D Define any key terms and describe the issue in the question

T – Set out the themes/things you are going to be discussing in your essay

A – Set out the argument you are ultimately going to be presenting throughout your essay.

Introduction example

Direct Democracy refers to a system in which citizens decide directly on policies themselves. In Britain, one example of Direct Democracy is the use of referenda. To answer this question the following needs to be considered: the tyranny of the majority, the dangers of populism, the problems of the representative system and public engagement. Ultimately, although representative democracy has its faults, direct democracy is too easily infiltrated by Populism that can lead to decisions being made that are not in the national interest.

The following introduction was highlighted in the 2022 examiners report as being strong:

2. Three x Body Sections: You should aim for three sections, each focusing on a particular theme. Within this, you should look explore a point and a counterpoint. At the end of each section, you need to come to a judgement (often called a mini-conclusion). It is essential you are making judgements throughout your essay and not just leaving it to the conclusion. In recent exam series Examiners Reports have highlighted the importance of this. You should also look to prioritise your arguments, with your best arguments used first. This means if you run out of time you are doing so on your weakest section. There isn’t a set way to structure within the paragraph, but mnemonic that students have found helpful is:

P.E.A.C.E – Point, Evidence, Analysis, Counterpoint, Evaluation.

Section Example

One reason that it could be argued that more direct democracy should be deployed in the UK is because it encourages participation in the political process. Recent developments of direct democracy in the UK have had the impact of increasing participation in British politics. For example, the e-petitions process has led to public opinion on key political issues being clearly shown – for instance when 6.1 million people signed a petition calling for Brexit to be abandoned. This might influence the policies of political parties (for example the Lib Democrats chose to run on a manifesto of abandoning Brexit). In addition, recent referendums have resulted in significant turnout such as the Scottish Independence Referendum (84%) and the EU Referendum (72%). Increased participation is significant for the political process as it makes any decision that is eventually taken more legitimate. This means that, in terms of increasing participation, direct democracy should be encouraged wherever possible in the UK.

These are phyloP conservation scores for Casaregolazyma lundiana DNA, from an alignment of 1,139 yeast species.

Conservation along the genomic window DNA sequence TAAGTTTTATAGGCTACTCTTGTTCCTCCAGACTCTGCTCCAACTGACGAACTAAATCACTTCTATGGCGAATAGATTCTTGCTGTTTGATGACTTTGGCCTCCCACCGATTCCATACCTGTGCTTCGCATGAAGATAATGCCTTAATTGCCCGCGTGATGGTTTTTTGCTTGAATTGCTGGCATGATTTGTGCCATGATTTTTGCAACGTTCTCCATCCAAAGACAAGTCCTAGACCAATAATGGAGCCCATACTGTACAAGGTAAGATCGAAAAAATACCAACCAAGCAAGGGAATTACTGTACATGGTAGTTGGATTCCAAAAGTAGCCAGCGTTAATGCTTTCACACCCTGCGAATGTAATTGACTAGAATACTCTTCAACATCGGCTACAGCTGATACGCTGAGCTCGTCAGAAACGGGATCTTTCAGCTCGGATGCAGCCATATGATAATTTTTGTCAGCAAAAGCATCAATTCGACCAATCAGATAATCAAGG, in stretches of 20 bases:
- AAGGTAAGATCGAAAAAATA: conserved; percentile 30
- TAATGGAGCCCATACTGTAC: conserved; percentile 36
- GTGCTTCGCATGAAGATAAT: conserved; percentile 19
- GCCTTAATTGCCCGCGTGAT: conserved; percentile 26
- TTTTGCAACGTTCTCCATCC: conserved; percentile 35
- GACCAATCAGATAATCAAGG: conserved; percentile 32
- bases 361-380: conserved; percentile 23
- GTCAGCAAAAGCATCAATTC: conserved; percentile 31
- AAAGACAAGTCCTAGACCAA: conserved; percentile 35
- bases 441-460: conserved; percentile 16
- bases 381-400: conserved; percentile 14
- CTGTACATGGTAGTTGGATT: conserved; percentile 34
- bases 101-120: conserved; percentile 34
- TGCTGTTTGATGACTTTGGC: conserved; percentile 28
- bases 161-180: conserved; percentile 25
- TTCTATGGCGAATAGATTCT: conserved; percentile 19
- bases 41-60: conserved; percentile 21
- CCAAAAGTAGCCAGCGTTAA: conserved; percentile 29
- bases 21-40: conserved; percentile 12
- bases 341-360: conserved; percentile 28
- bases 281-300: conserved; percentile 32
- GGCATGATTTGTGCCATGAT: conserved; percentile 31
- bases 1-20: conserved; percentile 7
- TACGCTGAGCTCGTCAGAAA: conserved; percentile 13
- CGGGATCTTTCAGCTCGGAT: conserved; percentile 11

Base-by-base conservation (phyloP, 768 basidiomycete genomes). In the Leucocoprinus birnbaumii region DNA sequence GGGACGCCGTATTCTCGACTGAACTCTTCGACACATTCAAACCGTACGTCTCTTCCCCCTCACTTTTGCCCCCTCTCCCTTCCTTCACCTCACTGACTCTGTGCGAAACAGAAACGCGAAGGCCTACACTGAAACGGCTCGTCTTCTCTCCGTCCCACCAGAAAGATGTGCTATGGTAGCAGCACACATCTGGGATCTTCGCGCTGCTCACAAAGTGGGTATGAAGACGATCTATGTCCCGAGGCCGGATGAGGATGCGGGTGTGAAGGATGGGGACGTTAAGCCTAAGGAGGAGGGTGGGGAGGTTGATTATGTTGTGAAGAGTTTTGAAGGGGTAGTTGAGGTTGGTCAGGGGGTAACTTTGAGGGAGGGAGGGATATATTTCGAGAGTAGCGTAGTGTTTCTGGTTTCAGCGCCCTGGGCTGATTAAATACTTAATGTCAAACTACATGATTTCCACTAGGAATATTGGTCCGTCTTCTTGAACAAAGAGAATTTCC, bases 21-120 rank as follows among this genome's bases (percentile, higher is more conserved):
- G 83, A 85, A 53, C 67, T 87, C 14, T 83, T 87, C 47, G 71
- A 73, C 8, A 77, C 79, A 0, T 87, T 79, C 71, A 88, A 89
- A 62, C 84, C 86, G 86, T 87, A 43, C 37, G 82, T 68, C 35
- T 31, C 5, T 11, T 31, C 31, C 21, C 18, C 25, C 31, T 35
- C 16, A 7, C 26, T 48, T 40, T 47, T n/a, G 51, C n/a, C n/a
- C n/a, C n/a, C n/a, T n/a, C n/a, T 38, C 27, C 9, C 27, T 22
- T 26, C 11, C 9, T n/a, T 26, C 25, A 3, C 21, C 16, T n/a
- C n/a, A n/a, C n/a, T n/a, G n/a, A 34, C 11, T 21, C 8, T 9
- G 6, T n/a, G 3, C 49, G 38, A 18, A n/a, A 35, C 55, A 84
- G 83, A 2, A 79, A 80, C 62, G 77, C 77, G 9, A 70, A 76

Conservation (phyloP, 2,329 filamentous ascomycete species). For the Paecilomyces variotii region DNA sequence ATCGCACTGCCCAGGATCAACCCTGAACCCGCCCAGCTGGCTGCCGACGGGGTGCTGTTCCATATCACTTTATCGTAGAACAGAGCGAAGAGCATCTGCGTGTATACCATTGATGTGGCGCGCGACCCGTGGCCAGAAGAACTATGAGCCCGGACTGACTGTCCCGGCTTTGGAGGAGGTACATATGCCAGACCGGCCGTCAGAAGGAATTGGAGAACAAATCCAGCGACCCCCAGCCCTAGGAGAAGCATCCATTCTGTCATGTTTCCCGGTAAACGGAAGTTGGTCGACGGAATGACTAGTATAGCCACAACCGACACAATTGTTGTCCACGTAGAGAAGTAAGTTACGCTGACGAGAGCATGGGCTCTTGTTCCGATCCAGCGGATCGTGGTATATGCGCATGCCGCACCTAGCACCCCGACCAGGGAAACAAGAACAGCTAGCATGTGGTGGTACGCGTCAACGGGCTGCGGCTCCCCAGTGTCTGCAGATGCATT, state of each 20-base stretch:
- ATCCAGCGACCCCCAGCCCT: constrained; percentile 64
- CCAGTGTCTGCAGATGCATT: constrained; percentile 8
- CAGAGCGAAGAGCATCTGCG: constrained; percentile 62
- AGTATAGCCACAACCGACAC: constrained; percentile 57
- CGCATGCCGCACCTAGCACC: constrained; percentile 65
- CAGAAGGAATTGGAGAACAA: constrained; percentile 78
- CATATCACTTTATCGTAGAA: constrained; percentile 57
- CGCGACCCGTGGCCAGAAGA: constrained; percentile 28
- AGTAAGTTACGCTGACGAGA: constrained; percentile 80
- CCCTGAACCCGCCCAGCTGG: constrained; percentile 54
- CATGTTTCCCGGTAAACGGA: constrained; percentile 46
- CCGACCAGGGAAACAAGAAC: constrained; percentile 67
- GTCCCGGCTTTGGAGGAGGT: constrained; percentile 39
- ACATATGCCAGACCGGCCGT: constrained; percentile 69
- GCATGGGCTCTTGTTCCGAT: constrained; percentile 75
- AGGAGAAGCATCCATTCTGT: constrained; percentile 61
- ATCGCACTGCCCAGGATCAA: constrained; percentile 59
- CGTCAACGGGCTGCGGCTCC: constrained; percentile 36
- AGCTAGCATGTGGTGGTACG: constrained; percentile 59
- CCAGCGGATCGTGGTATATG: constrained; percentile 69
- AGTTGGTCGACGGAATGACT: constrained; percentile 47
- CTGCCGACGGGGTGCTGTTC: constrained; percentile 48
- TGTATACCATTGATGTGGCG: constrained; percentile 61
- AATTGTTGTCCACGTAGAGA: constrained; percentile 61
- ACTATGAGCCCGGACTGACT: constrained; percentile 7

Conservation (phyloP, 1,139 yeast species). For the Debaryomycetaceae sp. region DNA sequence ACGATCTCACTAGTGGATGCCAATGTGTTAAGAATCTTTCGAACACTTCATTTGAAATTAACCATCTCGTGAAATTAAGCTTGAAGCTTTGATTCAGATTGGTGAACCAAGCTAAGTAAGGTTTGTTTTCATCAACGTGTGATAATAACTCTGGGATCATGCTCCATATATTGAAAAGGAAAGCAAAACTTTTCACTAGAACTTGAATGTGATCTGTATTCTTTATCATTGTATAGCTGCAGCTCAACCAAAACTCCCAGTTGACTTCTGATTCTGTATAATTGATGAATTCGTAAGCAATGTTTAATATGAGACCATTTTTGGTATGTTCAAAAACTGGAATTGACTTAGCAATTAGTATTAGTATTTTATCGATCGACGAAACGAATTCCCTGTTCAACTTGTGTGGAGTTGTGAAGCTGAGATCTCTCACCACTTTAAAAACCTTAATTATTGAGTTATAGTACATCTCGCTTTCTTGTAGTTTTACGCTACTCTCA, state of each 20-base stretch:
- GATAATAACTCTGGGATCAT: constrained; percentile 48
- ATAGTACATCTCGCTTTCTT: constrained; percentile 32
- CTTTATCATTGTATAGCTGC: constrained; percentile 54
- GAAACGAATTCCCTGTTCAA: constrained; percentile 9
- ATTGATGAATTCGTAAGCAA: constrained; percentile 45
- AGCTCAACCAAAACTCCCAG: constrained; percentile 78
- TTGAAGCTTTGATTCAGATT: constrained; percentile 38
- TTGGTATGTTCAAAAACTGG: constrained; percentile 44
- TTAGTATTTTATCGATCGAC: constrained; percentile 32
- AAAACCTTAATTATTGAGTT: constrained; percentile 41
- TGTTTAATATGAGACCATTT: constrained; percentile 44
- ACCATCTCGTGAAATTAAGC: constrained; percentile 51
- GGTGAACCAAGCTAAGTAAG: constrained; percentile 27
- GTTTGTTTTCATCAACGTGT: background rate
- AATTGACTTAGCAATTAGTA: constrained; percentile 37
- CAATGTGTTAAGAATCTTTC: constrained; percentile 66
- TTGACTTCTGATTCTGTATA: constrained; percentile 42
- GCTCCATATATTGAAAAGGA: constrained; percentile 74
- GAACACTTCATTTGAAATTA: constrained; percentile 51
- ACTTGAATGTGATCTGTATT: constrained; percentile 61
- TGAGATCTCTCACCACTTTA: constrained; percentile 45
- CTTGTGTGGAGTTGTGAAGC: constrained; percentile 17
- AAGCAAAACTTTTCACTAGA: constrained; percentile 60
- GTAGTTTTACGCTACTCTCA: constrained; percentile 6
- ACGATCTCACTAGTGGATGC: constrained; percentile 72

On the other hand direct democracy arguably puts too much power in the hands of people who are not politically well-informed and therefore might not make decisions in the interests of the country. People can be too easily swayed by populism and self-interest. This was seen in the Brexit Referendum of 2016 which was emotionalised and arguably people did not fully understand what they were voting for. It is notable that the most googled term on the day after the Brexit Referendum was ‘what is the EU’. Further to this, not everyone has equal interest in Politics. Direct democracy gives equal say to those with little to no interest as those who have intense interest.  This can lead to political positions in which there is more activism taking precedence at the expense of more moderate positions. This delegitimises the decisions that are taken as they are defined by levels of interest, not levels of expertise. Ultimately, whilst direct democracy may increase participation it does so at the expense of direct expertise at an issue. Whilst representative democracy can be frustrating, it allows for an educated political class to make decisions about complex issues. Therefore, it should be argued that the use of Direct Democracy should be limited.

This example from the 2022 Examiner’s Report shows a candidate looking at both sides of the argument before coming to a considered judgement:

3. Conclusion: The purpose of a conclusion is to summarise your arguments, to compare their relative strengths and come to a clear overall judgement. You shouldn’t be adding any extra information in your conclusion, new material should be in the body of your essay. In addition, try not to make it a binary issue, try to consider the extent to which you are making your judgement. Remember, the command word in the question is ‘Evaluate’, this means examiners want you to place a level of value on the statement you are being asked to consider.